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Bone. 2010 Jan;46(1):176-81. doi: 10.1016/j.bone.2009.06.032. Epub 2009 Sep 10.

A multicentre, retrospective case-control study assessing the role of trabecular bone score (TBS) in menopausal Caucasian women with low areal bone mineral density (BMDa): Analysing the odds of vertebral fracture.

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  • 1Med-Imaps-Plateforme Technologique d'Innovation Biomédicale (PTIB)-Hôpital Xavier Arnozan, CHU Bordeaux, Pessac, France.

Abstract

INTRODUCTION:

The trabecular bone score (TBS) is a new parameter that is determined from grey level analysis of DXA images. It relies on the mean thickness and volume fraction of trabecular bone microarchitecture. This was a preliminary case-control study to evaluate the potential diagnostic value of TBS, both alone and combined with bone mineral density (BMDa), in the assessment of vertebral fracture.

METHODS:

Out of a subject pool of 441 Caucasian, postmenopausal women between the ages of 50 and 80 years, we identified 42 women with osteoporosis-related vertebral fractures, and compared them with 126 age-matched women without any fractures (1 case: 3 controls). Primary outcomes were BMDa and TBS. Inter-group comparisons were undertaken using Student's t-tests and Wilcoxon signed ranks tests for parametric and non-parametric data, respectively. Odds ratios for vertebral fracture were calculated for each incremental one standard deviation decrease in BMDa and TBS, and areas under the receiver operating curve (AUC) calculated and sensitivity analysis were conducted to compare BMDa alone, TBS alone, and the combination of BMDa and TBS. Subgroup analyses were performed specifically for women with osteopenia, and for women with T-score-defined osteoporosis.

RESULTS:

Across all subjects (n=42, 126) weight and body mass index were greater and BMDa and TBS both less in women with fractures. The odds of vertebral fracture were 3.20 (95% CI, 2.01-5.08) for each incremental decrease in TBS, 1.95 (1.34-2.84) for BMDa, and 3.62 (2.32-5.65) for BMDa + TBS combined. The AUC was greater for TBS than for BMDa (0.746 vs. 0.662, p=0.011). At iso-specificity (61.9%) or iso-sensitivity (61.9%) for both BMDa and TBS, TBS + BMDa sensitivity or specificity was 19.1% or 16.7% greater than for either BMDa or TBS alone. Among subjects with osteoporosis (n=11, 40) both BMDa (p=0.0008) and TBS (p=0.0001) were lower in subjects with fractures, and both OR and AUC (p=0.013) for BMDa + TBS were greater than for BMDa alone (OR=4.04 [2.35-6.92] vs. 2.43 [1.49-3.95]; AUC=0.835 [0.755-0.897] vs. 0.718 [0.627-0.797], p=0.013). Among subjects with osteopenia, TBS was lower in women with fractures (p=0.0296), but BMDa was not (p=0.75). Similarly, the OR for TBS was statistically greater than 1.00 (2.82, 1.27-6.26), but not for BMDa (1.12, 0.56-2.22), as was the AUC (p=0.035), but there was no statistical difference in specificity (p=0.357) or sensitivity (p=0.678).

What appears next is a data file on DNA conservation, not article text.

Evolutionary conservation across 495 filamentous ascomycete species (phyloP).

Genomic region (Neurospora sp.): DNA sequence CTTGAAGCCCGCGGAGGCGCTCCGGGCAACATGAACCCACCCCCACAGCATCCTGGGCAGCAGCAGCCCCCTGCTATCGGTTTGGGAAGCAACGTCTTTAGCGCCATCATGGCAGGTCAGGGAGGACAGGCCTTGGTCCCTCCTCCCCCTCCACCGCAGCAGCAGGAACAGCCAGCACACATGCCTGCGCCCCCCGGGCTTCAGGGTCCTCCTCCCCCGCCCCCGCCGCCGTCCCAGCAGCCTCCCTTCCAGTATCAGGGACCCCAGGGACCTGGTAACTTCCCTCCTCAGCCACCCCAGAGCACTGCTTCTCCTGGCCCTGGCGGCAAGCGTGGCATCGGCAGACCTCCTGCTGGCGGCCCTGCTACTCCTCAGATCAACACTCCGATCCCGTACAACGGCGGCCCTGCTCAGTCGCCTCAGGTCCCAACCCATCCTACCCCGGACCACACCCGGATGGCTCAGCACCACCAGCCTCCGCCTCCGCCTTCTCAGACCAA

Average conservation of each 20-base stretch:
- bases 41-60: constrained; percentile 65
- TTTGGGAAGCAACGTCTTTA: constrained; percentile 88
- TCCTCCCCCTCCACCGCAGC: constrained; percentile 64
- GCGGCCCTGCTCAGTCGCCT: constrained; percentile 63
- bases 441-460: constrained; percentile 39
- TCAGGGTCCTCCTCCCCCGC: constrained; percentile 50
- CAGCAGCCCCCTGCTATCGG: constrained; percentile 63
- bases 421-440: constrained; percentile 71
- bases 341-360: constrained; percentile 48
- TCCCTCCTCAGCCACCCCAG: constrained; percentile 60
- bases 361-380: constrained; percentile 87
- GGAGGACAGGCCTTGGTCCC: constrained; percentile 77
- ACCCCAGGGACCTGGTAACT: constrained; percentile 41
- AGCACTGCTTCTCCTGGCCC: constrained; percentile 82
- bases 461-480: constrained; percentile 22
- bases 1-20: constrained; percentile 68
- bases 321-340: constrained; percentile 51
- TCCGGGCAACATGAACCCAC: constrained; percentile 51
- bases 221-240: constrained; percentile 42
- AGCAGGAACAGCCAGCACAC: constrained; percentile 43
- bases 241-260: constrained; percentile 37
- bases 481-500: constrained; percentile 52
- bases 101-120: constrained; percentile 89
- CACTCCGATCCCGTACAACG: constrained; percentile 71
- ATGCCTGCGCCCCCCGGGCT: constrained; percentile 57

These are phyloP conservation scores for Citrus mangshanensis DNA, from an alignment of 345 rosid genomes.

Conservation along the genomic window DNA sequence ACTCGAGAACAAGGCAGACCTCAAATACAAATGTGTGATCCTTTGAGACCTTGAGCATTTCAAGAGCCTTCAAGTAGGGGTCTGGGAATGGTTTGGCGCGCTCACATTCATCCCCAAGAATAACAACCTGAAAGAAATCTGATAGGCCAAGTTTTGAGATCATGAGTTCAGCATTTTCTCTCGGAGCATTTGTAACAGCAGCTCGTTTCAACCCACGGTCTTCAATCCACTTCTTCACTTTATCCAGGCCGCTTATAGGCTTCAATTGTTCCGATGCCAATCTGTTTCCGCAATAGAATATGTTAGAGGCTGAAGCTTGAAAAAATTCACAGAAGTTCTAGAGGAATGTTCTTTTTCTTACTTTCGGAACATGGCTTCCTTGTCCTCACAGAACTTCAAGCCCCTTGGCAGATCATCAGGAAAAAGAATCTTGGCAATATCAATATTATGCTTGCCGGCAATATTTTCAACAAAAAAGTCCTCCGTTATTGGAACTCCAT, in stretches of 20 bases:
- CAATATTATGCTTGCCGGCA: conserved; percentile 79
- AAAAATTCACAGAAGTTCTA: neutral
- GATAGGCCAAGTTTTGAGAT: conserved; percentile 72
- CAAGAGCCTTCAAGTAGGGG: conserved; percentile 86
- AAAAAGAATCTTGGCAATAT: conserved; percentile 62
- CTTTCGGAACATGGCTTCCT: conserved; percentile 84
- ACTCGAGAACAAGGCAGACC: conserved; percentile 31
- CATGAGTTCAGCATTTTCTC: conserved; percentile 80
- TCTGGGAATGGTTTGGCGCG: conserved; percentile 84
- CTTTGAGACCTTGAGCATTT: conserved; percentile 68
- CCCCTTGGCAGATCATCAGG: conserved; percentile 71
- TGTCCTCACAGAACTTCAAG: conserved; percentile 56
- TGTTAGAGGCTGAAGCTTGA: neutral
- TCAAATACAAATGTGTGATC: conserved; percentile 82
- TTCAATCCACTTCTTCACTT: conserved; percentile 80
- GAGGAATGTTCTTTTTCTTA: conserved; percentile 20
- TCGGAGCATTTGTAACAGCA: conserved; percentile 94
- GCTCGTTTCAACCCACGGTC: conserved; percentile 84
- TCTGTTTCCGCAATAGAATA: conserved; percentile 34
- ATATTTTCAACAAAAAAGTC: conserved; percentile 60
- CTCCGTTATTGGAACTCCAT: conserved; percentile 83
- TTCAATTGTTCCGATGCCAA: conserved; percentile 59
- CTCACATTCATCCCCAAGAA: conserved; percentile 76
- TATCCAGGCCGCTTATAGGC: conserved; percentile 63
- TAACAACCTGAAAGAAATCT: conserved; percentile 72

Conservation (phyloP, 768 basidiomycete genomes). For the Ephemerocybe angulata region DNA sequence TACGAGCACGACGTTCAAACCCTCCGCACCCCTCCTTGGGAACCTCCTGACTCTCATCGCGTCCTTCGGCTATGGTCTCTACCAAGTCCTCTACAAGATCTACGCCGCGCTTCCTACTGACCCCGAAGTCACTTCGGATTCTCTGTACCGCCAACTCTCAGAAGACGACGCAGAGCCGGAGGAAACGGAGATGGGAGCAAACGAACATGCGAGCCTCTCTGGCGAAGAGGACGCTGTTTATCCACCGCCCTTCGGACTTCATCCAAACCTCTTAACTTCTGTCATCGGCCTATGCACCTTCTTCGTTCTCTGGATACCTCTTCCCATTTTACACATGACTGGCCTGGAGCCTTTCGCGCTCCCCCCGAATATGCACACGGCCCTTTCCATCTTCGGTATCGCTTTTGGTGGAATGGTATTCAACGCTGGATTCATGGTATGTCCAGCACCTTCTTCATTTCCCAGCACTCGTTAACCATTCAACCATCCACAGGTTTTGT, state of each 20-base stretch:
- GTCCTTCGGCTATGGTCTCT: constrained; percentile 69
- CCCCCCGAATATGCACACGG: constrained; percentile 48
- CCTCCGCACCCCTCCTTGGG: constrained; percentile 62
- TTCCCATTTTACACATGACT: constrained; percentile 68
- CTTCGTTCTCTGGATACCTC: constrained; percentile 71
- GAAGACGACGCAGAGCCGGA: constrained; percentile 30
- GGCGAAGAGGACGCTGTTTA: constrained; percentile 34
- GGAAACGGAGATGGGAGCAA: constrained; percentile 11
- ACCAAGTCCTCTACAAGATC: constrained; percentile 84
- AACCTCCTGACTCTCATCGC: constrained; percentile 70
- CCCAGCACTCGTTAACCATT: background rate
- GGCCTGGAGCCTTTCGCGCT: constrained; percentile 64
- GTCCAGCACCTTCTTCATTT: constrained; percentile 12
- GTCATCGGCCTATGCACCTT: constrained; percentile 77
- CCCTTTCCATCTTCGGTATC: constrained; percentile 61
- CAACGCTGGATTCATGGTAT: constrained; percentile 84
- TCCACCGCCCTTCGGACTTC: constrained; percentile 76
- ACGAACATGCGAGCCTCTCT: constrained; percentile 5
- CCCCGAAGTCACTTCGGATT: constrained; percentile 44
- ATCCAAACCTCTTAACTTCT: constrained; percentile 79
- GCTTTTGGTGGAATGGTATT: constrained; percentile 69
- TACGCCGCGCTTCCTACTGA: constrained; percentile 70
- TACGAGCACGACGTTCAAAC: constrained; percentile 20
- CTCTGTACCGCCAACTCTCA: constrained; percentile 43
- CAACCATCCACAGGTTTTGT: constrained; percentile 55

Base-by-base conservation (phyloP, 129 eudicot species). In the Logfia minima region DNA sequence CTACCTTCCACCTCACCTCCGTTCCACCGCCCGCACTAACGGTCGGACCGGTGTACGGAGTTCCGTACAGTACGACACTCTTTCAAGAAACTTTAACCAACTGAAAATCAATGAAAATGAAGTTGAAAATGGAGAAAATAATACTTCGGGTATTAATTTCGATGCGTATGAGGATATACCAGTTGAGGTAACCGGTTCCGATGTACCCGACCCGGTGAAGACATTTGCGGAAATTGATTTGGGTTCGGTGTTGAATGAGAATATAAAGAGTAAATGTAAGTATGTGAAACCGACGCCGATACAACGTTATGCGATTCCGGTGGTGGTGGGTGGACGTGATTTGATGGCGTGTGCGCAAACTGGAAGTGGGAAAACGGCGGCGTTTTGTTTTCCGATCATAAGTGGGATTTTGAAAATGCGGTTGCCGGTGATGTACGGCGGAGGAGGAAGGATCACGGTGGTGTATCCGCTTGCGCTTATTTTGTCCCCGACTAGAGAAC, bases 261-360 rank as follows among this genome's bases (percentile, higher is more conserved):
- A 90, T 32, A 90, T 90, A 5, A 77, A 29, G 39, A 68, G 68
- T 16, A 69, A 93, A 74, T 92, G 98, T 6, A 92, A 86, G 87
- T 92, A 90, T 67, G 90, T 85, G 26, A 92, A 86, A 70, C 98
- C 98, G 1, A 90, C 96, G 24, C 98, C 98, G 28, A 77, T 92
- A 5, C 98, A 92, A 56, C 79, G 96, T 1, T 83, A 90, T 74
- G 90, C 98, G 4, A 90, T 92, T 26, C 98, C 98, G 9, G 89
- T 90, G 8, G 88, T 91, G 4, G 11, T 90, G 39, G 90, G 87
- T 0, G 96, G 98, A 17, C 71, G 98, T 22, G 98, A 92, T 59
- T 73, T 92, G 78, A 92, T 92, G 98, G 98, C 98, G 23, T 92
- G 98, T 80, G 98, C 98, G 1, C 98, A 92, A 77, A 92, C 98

CONCLUSIONS:

The trabecular bone score warrants further study as to whether it has any clinical application in osteoporosis detection and the evaluation of fracture risk.

Copyright (c) 2009 Elsevier Inc. All rights reserved.

PMID:
19747992
[PubMed - indexed for MEDLINE]
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